• Addressing unrealistic optimism with counterfactual reasoning in an employability module in higher education

      Hanson, Jill; Burke, Ciaran; Univerity of West England; University of Derby (Emerald, 2020-09-01)
      The study aimed to explore the effect of second year business students engaging in counterfactual reasoning on their unrealistic optimism regarding attainment on an employability module. Using an experimental design, the study compared the module performance of those who generated reasons why they would and would not achieve a series of specific grades. A control group who did not generate any reasons also took part. Students who generated reasons why they would not achieve a good grade were less likely to be unrealistically optimistic and more likely to attain a good grade on their assessment. This is a small sample of students from one form of programme, so replication with a greater sample drawn from other programmes would increase reliability. The results suggest an easily applied and practical way of engaging students in employability modules to support their development of a range of capitals. The findings are considered in relation to the theory of possible selves, the value for students, particularly widening participation of students, of improved engagement with employability modules and the possibility of applying this technique in wider educational settings. This paper extends Hoch’s (1985) original study by considering the use of counterfactual reasoning for assessment performance and offering a an easy-to-apply tool for module leaders to support student attainment in employability development modules
    • Book review: Research methods for ssocial justice and equity in education

      Hanson, Jill; University of Derby (Taylor and Francis, 2020-05-15)
      This is a review of the book "Research Methods for Social Justice and Equity in Education" by Liz Atkins and Vicky Duckworth.
    • Business games and enterprise competitions. What works?

      Hanson, Jill; Cox, Annette; Hooley, Tristram; The Careers and Enterprise Company; University of Derby (The Careers & Enterprise Company, 2017-11-03)
      This paper provides the underpinning evidence on business games and enterprise competitions. Schools, colleges and providers of careers and enterprise programmes are invited to use this evidence to inform the programmes that they are running and developing. The paper draws together academic and ‘grey’ literature (such as policy papers, speeches and programme evaluation reports), with the aim of, first, clarifying possible impacts from business games and enterprise competitions and, second, exploring what effective practice looks like.
    • Business games and enterprise competitions. What works?

      Hanson, Jill; Hooley, Tristram; Cox, Annette; University of Derby (Careers and Enterprise Company, 2017-09)
      This paper provides the underpinning evidence on business games and enterprise competitions. Schools, colleges and providers of careers and enterprise programmes are invited to use this evidence to inform the programmes that they are running and developing. The paper draws together academic and ‘grey’ literature (such as policy papers, speeches and programme evaluation reports), with the aim of, first, clarifying possible impacts from business games and enterprise competitions and, second, exploring what effective practice looks like.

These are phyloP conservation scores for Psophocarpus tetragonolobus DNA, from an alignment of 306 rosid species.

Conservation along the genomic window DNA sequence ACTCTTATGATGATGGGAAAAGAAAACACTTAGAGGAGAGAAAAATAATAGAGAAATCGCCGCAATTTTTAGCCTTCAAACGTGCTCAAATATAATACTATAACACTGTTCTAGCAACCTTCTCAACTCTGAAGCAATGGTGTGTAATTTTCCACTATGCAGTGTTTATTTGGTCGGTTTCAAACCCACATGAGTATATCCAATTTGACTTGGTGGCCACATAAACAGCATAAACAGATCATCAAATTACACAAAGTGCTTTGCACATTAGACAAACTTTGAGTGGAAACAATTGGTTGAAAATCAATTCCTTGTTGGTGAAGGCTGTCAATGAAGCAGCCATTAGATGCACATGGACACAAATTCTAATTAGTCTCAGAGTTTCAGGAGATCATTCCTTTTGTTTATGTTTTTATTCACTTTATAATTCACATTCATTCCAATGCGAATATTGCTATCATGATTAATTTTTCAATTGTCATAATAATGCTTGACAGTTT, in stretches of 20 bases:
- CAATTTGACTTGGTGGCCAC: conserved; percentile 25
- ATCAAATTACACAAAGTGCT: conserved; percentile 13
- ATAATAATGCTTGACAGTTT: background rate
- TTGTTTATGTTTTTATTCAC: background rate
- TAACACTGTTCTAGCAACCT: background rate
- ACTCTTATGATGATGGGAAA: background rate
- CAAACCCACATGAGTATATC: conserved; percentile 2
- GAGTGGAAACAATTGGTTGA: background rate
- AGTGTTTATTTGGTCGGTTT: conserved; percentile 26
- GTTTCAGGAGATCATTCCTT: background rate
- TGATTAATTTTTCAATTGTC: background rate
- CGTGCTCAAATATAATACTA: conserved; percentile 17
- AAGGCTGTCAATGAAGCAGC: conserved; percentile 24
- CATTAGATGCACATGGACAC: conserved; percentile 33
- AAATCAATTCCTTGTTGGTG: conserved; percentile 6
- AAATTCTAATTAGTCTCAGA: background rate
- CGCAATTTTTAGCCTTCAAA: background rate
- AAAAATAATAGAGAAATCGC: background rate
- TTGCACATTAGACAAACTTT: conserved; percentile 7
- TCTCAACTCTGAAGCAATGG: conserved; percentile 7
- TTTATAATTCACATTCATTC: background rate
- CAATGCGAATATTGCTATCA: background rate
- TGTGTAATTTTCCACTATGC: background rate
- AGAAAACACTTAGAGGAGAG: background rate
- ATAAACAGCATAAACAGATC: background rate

• A career in career - understanding what career looks like in the career development sector

      Neary, Siobhan; Hanson, Jill; Cotterill, Vicky; University of Derby (The Career Development Institute, 2017-01)
      There is little known about the careers workforce in the UK. This research focuses on developing a better understanding of who chooses to become a career development practitioner, their motivation, the transferable skills they bring with them and how they see their career developing. Although respondents represent a snapshot of practitioners it identified that the workforce is female, ageing and lacks diversity. Respondents felt their was a lack of career development within the sector with mainly management available for progression.
    • Evaluation of Careers Yorkshire and the Humber Inspiration activity and good practice guide

      Artess, Jane; Hanson, Jill; University of Derby (2017-03)
      The research suggests that Careers Yorkshire and the Humber (CYH) is continuing to make good progress in its inspiration work and fulfilling the expectations that it set itself in its Inspiration plans. Whilst celebrating its continuing achievements CYH is set on a journey of improvement and is actively seeking to continue to work collaboratively with partners, to make the most of its networks, to continue to provide impartial, labour market information and to grow the infrastructure to meet the needs of young people and their parents and advisers for reliable career-related information and support activities. The context for CYH’s inspiration work during 2016-2017 has become more complex as more organisations and services become available. This presents challenges but also opportunities which CYH appear to have grasped with enthusiasm.
    • An evaluation of the Derbyshire and Nottinghamshire collaborative outreach programme

      Hanson, Jill; Clark, Lewis; University of Derby (University of Derby, 2019-05)